Top 5 Japanese Words You Shouldn’t Use in Japan

As I wait for my connecting flight from Hong Kong to Osaka’s Kansai international airport, I’m thinking it should would be smart to brush up on the critical one-liners I’m going to need in Japan. Those essential, ‘hey, please can you give me directions to the nearest ramen bar’, kind of key phrases needed at a bare minimum in order to survive.

But instead here I am polishing off my Japanese slang of which you definitely shouldn’t be saying so willy-nilly to the kind folks of Japan.

Top 5 phrases that will annoy the Japanese

  1. Oi. – おい!

Might be obvious if if you’re like me and from the UK, or you may be oblivious if you’re like my Portuguese speaking Brazilian girlfriend. In both of those cultures it’s a simple ‘Hey!’. The difference being the Brazilian guy on the other end will give you a fistbump, where as the British guy might give your face a fistbump.

In Japan ‘Oi’ lives somewhere in the middle. A casual greeting between friends, or an overly-familiar, and potentially rude way to approach someone on the street. Moreso if you attach an addressing pronoun to the end such as oi kimi [おい きみ], or other short, sharp attention grabbing words that are a little rough sounding – hora! [ほら!], ne![ねえ!], kore![これ!] .

2. Ossan – おっさん

This word is a derogatory term for an older man, and should be avoided in polite conversation. Yeah, cool, you may have seen it in pop culture fiction from the protagonist addressing an older gentleman. But let me tell you – it isn’t as cute in real life. Don’t do it.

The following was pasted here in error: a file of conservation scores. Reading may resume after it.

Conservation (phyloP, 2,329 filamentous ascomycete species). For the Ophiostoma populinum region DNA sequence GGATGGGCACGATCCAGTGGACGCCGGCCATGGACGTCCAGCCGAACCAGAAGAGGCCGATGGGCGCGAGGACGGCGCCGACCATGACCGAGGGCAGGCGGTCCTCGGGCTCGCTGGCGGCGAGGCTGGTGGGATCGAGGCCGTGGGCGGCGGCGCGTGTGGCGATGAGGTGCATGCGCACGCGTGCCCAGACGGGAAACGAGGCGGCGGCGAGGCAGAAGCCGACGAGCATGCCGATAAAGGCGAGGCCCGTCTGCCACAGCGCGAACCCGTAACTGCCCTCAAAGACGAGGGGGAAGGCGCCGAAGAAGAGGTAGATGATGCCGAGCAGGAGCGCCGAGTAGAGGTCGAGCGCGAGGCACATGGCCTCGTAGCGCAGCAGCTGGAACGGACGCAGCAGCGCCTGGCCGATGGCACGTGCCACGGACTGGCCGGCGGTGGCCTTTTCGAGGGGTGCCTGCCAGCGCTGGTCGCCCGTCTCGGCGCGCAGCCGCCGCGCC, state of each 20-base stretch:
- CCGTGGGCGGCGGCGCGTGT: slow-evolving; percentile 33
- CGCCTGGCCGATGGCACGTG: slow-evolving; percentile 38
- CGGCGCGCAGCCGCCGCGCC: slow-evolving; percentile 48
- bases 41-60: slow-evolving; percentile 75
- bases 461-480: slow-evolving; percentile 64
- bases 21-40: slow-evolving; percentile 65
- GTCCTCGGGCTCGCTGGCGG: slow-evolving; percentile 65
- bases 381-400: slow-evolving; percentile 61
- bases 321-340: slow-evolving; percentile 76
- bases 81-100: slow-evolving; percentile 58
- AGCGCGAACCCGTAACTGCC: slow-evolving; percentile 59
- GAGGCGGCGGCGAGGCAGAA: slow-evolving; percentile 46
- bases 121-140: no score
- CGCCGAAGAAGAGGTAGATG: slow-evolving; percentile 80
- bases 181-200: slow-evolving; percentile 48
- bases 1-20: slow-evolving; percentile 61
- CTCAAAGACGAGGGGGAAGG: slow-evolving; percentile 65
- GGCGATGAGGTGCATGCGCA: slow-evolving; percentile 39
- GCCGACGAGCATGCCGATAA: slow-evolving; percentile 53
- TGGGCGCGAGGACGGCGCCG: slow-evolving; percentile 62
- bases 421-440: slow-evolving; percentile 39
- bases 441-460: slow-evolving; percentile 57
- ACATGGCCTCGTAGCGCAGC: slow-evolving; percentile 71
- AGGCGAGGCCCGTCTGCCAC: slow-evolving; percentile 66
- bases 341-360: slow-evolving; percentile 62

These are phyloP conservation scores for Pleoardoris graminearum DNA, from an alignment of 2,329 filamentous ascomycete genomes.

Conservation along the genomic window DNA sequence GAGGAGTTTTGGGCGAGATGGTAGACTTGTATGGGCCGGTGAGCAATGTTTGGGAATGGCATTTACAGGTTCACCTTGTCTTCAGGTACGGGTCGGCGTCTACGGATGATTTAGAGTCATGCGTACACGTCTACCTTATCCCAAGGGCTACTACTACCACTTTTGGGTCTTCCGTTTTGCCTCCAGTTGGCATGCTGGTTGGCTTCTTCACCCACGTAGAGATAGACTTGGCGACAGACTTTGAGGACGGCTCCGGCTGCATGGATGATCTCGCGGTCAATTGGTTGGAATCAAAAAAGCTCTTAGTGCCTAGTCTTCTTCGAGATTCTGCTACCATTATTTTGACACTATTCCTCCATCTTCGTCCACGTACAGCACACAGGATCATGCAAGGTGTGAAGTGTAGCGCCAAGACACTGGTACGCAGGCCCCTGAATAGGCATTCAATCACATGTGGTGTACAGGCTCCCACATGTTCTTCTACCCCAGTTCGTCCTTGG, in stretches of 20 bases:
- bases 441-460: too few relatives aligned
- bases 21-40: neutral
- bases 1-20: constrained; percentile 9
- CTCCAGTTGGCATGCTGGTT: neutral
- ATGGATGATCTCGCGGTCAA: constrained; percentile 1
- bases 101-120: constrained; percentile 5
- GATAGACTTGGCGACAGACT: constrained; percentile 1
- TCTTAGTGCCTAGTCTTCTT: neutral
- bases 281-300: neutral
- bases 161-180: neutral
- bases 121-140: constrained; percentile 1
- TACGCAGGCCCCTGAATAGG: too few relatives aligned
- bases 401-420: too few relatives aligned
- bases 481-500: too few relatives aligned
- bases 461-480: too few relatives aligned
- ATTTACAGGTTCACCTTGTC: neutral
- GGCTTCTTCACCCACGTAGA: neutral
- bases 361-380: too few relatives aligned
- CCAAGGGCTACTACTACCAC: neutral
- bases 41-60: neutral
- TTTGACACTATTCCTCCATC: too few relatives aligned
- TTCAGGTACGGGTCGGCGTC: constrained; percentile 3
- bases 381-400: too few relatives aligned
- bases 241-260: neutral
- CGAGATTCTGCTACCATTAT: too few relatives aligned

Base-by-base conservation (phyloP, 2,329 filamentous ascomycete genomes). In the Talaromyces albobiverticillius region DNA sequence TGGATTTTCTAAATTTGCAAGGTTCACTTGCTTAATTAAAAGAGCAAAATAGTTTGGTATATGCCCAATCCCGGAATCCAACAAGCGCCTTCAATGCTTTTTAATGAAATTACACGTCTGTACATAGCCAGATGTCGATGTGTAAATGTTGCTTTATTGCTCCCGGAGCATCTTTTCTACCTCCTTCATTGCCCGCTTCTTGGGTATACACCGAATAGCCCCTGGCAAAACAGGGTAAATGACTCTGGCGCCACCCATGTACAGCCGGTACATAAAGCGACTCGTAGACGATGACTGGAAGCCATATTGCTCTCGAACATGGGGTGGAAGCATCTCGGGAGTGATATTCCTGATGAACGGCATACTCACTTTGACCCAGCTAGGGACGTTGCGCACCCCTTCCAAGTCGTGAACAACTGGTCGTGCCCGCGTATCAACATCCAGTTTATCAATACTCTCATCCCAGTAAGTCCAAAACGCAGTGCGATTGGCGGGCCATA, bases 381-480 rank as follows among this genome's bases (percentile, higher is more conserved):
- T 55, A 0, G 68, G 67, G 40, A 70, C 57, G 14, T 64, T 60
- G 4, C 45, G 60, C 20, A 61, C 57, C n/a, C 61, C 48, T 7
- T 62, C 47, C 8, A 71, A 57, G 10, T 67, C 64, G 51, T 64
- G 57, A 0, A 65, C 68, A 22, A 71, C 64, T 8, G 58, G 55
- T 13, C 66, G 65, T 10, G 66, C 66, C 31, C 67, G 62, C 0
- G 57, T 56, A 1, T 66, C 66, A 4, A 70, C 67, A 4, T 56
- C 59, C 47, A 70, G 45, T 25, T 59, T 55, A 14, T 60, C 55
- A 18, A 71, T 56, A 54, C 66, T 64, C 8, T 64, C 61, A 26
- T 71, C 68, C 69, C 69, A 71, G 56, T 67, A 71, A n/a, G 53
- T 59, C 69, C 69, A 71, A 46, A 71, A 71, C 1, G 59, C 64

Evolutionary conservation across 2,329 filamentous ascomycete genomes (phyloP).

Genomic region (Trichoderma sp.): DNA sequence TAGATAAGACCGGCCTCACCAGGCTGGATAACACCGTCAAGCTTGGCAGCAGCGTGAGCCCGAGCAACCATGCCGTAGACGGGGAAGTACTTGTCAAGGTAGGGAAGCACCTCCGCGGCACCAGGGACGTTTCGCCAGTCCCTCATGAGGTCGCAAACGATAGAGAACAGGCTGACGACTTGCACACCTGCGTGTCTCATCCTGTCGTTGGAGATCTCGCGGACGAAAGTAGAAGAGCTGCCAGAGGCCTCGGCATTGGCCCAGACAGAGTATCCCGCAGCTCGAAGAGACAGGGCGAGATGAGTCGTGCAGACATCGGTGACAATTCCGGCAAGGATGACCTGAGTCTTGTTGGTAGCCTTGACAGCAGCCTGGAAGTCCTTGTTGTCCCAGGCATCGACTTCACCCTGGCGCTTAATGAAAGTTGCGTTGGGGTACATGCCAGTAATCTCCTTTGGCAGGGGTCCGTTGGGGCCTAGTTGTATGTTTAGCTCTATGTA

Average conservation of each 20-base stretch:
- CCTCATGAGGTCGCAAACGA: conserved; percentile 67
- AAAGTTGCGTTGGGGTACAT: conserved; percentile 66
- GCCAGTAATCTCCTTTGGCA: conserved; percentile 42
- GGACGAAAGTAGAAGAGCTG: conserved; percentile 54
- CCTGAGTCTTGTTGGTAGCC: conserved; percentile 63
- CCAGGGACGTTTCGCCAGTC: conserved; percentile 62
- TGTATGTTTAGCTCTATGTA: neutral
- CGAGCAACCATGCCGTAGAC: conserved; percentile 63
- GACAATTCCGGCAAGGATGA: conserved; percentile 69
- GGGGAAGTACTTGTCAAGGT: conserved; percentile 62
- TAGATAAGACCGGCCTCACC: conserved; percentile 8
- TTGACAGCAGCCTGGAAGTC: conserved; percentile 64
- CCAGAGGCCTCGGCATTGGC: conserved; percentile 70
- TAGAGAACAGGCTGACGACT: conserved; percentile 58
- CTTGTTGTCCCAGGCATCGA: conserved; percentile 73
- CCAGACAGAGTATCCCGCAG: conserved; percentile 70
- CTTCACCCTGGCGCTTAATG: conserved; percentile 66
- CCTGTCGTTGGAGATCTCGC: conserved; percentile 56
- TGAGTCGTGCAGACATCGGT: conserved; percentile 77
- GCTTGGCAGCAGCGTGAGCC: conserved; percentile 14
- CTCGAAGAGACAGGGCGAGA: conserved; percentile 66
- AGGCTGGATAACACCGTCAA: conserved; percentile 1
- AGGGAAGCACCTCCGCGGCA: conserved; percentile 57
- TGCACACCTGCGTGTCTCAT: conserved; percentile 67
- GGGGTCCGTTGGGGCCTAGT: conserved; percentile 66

3. Maji? – マジ

This is a commonly used slang word in Japan but it can be perceived as impolite or confrontational if used inappropriately. It roughly translates to “Really?” or “Is that so?” and is often used to express surprise or skepticism. But, if you hit the tone wrong and aren’t reading the room, you might get under someone’s skin with this one.

4. Pronouns – just don’t.

Anta (Anata), teme, kimi, omae, yarou, and the rest. It’s too direct, too familiar or too confrontational. These are all various ways of saying ‘you’ with a boat-load of nuance and context dependent implications. Only use these with a stranger if you really want to be that guy.

5. Mochiron – もちろん

“Mochiron” is a word that is commonly used in Osaka to mean “of course” or “without question.” However, its use can vary depending on the context and the relationship between the speakers.

In some situations, “mochiron” can be seen as overly casual or even rude, as it can come across as dismissive or lacking in consideration. For example, if someone makes a request or suggestion and you respond with “mochiron,” it may be perceived as impolite or lacking in empathy.

It’s important to be aware of the social and cultural norms of the place you are visiting, and to use language that is appropriate for the situation. In formal or polite settings, it may be better to use a more standard or neutral response, such as “hai” (yes) or “ii desu” (that’s fine).

Ultimately, the best approach is to listen carefully to the tone and context of the conversation, and to respond in a way that shows respect for the person you are speaking with. And maybe instead go with a sou desu [そうです] or a naruhodo desu [なるほどです] instead.







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